Martin Luther King Jr. and the Civil Rights Movement Essay

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African American people have come a long way from the illiterate slaves, who were once picking cotton in fields, to powerful political leaders. A prime example would be President Barack Obama, the first African American president of the United States of America. But first we must ask ourselves, how did this occur? Who lead African Americans to better living standards? Civil rights leaders, such as Sojourner Truth, Harriet Tubman, and Rosa Parks, just to name a few. However, among these great names in history, there is one that stands out, and that man is Dr. Martin Luther King Jr. Dr. King gave hope to those in need with his awe inspiring sermons he performed at the church his grandfather founded. He changed foes to …show more content…
After Crozer in 1953 he attended Boston University to complete his residency for his doctoral degree, which he received in 1955. During that time he met Coretta Scott, who would later become his wife in June, 1953. From this union they would create four children: Yolanda, Martin Luther King III, Dexter Scott, and Bernice (Bio.com).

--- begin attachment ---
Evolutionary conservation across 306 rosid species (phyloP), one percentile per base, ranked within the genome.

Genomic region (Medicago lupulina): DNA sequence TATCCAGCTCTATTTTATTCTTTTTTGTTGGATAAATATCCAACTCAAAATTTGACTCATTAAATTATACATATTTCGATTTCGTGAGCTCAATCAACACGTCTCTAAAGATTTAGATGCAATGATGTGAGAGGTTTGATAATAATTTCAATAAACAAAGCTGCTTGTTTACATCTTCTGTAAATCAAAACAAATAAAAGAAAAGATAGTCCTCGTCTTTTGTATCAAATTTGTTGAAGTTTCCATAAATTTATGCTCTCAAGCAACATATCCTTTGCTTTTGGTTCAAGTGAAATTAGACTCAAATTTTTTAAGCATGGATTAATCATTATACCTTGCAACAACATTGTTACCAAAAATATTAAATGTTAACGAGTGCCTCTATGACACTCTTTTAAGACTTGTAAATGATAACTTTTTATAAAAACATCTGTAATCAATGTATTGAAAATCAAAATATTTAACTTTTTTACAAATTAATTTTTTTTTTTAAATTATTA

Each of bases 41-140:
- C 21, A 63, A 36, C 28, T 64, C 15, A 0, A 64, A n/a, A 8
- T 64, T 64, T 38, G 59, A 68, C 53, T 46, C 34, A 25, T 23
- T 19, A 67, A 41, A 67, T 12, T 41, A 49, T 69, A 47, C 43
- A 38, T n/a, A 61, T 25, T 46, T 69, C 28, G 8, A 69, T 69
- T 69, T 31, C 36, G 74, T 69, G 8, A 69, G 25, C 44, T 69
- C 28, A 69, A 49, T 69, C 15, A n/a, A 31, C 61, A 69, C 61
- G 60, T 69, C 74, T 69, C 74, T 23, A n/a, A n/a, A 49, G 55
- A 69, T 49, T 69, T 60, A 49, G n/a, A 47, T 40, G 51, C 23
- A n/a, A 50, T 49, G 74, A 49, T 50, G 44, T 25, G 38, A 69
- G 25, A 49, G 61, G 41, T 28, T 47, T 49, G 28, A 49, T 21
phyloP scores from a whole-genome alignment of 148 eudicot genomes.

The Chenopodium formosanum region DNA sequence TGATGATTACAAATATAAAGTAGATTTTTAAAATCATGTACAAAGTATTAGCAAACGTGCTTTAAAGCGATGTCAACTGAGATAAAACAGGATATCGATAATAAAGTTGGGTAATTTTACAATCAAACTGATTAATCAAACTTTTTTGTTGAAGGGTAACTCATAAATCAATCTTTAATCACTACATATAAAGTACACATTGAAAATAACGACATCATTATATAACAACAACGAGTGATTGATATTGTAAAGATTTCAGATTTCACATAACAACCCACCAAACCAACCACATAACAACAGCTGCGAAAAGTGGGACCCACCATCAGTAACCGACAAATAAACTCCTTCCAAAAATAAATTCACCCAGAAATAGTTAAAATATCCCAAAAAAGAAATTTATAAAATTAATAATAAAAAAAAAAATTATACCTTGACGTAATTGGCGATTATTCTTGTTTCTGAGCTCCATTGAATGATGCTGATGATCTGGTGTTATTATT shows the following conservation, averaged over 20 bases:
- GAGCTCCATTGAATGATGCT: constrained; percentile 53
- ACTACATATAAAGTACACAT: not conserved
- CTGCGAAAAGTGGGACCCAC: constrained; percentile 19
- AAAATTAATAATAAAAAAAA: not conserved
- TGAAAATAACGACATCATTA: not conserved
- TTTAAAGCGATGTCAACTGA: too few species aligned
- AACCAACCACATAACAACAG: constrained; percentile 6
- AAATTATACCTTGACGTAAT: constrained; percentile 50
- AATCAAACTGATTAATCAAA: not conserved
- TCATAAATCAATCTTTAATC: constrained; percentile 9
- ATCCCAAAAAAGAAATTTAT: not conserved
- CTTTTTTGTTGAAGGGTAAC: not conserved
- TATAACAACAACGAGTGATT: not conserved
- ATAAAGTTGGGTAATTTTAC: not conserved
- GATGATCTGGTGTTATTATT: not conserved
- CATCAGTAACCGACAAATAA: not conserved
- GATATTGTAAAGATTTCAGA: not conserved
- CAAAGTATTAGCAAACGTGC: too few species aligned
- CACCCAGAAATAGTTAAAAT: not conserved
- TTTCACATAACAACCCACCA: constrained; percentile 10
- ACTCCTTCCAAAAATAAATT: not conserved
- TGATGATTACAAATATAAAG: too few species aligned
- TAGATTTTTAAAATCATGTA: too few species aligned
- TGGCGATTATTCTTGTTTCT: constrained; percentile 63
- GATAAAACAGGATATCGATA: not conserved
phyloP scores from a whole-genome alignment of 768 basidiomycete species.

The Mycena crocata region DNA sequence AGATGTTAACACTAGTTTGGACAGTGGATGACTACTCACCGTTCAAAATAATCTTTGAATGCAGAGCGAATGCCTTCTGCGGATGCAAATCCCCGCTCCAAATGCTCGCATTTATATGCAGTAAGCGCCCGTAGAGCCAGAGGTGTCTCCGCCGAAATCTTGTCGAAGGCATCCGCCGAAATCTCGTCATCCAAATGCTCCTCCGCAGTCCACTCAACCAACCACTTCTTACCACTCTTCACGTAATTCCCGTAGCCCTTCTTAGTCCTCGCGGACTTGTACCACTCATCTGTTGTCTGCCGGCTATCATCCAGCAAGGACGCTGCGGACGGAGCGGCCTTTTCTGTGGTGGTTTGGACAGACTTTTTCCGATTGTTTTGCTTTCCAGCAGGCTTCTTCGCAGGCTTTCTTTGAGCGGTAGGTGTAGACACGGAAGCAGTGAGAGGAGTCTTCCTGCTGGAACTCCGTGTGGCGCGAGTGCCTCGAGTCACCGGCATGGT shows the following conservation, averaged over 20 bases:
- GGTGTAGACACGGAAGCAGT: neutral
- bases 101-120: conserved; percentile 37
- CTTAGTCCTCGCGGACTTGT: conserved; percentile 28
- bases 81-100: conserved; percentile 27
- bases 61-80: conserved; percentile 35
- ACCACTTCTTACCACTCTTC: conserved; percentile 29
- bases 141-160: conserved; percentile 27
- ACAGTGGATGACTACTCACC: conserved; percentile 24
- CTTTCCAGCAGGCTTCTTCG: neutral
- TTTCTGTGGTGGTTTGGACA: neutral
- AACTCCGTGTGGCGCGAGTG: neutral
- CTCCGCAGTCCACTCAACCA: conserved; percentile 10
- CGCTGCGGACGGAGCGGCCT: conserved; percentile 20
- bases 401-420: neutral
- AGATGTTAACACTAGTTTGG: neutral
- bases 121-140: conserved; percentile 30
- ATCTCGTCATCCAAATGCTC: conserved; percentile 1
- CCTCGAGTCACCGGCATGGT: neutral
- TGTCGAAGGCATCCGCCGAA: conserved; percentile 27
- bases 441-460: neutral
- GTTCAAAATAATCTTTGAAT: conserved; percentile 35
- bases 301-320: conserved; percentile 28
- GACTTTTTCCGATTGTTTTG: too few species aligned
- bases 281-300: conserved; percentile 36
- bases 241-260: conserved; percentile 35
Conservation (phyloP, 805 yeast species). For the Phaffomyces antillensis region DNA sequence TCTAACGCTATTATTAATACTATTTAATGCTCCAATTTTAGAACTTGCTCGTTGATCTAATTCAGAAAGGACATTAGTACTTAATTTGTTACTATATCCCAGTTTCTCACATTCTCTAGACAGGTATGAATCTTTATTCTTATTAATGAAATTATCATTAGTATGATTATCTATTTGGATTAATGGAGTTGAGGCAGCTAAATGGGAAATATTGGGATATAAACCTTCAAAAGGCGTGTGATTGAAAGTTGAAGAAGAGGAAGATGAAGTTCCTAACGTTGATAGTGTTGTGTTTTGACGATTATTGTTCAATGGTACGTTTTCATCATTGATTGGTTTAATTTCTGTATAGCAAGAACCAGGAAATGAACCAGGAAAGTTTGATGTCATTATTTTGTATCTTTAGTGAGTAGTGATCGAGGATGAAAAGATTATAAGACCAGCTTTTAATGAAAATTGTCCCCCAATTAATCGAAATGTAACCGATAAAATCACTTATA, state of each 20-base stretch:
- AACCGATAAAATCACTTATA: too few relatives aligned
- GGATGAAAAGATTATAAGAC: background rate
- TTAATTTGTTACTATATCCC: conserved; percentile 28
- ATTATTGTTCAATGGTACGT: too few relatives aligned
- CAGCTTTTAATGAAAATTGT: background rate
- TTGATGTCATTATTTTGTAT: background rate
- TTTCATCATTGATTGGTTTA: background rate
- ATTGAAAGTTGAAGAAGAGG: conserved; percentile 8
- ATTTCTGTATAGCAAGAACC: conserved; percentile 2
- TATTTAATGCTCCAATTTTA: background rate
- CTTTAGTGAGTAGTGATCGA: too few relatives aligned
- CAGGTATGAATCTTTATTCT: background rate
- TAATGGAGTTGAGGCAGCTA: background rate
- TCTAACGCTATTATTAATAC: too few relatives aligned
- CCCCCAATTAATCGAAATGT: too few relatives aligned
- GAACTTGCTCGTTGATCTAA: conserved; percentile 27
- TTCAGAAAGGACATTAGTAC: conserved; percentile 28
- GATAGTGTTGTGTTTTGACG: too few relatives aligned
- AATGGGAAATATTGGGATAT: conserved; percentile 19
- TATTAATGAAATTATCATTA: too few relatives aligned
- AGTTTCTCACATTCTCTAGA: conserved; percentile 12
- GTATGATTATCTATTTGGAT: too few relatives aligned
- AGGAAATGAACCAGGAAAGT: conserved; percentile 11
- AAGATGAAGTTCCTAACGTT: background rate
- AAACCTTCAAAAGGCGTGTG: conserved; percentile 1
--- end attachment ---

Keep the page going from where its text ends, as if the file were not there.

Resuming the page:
Gandhi’s impact on King
Mohandas “Mahatma” Gandhi was a spiritual leader from India. Dr. King was inspired by Gandhi after hearing a delivery by Dr. Mordecai Johnson president of Howard University. His words about Gandhi inspired King to want to learn more about him. He purchased all the books he could find and grew more passionately about Gandhi’s beliefs. Gandhi believed in non-violence. Gandhi tested various methods of non-violence. He felt that having high standards and morals did not make one weak. Gandhi felt that good should prevail over evil.
Kings’ Christian background coincided with the beliefs of Gandhi. He felt that despite their ill will toward you that you should love your enemies and the proverbial “turn the other cheek”. King stated that “As I read, I became deeply fascinated by his campaigns of nonviolent resistance. As I delved deeper into the philosophy of Gandhi, my skepticism concerning the power of love gradually diminished, and I came to see for the first time its potency in the area of social reform
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